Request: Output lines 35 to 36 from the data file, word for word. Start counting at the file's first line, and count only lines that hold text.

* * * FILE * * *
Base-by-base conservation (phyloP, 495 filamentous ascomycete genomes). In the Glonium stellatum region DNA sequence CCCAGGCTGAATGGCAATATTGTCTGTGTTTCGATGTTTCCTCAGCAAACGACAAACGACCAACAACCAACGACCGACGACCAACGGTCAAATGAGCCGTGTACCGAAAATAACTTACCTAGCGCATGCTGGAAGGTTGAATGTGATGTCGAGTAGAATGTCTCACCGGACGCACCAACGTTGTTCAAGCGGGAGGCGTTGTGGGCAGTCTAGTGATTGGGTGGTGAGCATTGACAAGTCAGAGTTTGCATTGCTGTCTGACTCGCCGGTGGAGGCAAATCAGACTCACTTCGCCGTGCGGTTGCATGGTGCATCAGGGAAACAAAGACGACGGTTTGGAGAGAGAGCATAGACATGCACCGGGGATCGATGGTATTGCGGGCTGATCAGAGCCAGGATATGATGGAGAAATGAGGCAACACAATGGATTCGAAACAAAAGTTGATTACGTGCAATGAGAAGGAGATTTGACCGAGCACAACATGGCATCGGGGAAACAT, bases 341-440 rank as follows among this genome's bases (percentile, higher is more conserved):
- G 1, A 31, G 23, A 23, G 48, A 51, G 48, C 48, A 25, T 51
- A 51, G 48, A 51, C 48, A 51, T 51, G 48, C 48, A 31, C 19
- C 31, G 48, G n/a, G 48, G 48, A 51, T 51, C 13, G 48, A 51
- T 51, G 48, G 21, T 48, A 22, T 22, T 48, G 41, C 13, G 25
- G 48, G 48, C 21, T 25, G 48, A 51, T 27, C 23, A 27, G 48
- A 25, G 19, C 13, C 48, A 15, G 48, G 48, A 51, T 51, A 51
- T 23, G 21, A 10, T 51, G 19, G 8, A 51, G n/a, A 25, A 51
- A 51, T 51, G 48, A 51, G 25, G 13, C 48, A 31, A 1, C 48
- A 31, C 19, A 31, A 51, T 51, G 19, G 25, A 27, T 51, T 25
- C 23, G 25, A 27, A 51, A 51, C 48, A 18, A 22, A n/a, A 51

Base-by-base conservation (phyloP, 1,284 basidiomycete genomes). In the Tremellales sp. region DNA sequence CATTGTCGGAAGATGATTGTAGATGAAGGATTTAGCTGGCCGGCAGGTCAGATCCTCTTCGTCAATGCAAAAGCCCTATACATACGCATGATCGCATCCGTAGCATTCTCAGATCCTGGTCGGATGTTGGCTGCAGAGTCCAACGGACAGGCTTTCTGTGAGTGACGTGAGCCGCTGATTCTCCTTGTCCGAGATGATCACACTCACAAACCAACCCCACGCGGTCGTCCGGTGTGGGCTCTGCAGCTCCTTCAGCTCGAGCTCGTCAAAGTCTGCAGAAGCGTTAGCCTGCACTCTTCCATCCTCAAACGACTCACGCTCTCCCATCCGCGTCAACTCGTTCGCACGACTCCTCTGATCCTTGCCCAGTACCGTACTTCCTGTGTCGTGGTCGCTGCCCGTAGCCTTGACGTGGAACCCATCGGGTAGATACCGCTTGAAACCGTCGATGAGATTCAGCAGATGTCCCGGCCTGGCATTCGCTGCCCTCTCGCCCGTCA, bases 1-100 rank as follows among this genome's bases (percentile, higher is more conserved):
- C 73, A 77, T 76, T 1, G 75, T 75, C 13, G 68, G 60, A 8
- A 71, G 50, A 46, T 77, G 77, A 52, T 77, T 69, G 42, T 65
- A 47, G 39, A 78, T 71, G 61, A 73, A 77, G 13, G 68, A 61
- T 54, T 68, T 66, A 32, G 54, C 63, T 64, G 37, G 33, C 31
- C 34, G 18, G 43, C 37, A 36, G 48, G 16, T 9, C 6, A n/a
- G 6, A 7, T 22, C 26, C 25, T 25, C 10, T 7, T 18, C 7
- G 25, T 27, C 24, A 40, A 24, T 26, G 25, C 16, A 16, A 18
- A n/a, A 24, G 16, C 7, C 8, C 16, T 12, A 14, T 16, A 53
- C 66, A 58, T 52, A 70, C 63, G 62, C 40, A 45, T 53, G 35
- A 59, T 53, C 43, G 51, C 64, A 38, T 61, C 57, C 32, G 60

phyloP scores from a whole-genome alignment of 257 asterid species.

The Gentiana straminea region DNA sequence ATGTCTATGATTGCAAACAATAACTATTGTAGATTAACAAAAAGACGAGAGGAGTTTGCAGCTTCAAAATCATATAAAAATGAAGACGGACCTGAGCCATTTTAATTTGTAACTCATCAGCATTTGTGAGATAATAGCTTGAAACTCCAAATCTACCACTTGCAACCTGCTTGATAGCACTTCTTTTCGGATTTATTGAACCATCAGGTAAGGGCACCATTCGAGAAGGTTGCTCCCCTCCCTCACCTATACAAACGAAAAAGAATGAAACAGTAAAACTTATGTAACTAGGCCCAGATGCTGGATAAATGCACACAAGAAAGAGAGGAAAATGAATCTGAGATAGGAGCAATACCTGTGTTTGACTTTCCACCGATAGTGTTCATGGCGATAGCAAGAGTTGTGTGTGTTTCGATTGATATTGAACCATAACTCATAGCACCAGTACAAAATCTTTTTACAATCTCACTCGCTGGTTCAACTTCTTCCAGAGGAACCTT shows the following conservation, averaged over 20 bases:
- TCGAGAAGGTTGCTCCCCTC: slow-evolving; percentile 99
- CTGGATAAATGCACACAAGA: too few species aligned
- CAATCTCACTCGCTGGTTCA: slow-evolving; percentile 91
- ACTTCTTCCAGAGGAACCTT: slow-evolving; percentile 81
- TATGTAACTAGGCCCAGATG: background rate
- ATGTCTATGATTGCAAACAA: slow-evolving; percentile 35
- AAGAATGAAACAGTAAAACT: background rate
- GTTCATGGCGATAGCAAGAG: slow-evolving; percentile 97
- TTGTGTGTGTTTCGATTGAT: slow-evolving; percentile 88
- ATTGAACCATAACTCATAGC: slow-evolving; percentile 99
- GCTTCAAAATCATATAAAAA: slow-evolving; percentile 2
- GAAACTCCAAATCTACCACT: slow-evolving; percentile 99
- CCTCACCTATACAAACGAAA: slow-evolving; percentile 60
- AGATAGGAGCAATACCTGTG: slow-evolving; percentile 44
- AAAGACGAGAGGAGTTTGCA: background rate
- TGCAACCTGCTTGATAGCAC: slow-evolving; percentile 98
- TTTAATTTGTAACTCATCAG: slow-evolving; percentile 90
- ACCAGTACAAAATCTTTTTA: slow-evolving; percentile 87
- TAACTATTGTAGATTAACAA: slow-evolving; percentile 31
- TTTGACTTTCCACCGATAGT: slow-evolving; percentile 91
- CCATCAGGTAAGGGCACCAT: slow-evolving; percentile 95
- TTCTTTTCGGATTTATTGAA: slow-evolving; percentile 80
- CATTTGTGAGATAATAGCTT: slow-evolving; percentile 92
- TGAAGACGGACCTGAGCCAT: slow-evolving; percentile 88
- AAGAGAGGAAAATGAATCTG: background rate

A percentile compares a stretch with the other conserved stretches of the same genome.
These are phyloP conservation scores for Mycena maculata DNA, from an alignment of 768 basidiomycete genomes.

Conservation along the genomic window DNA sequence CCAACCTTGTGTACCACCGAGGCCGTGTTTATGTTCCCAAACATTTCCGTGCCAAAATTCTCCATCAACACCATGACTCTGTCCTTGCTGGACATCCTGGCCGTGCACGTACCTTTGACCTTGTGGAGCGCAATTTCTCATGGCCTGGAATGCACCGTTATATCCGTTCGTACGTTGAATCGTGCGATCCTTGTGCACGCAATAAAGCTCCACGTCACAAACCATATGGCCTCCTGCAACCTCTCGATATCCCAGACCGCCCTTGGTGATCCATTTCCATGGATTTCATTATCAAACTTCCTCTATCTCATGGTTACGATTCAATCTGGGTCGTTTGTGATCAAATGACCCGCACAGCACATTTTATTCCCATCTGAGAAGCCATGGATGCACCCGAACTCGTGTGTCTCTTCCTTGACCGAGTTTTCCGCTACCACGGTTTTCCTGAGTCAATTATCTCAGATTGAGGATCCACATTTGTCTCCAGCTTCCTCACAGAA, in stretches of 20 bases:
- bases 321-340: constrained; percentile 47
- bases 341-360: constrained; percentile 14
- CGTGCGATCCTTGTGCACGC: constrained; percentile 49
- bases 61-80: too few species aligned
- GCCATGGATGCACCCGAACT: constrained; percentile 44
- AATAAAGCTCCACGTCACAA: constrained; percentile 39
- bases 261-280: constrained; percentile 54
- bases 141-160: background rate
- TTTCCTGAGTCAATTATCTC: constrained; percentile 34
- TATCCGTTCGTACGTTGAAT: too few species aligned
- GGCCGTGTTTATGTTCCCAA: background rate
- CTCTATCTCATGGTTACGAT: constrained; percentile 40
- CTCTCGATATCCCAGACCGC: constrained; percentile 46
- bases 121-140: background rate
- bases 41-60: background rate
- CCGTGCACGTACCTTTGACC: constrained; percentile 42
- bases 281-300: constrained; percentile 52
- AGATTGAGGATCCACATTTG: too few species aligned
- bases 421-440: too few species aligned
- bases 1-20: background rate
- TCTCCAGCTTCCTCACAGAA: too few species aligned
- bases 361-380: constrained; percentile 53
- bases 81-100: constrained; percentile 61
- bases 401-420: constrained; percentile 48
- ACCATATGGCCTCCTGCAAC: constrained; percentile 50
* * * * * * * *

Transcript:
- GCTTCAAAATCATATAAAAA: slow-evolving; percentile 2
- GAAACTCCAAATCTACCACT: slow-evolving; percentile 99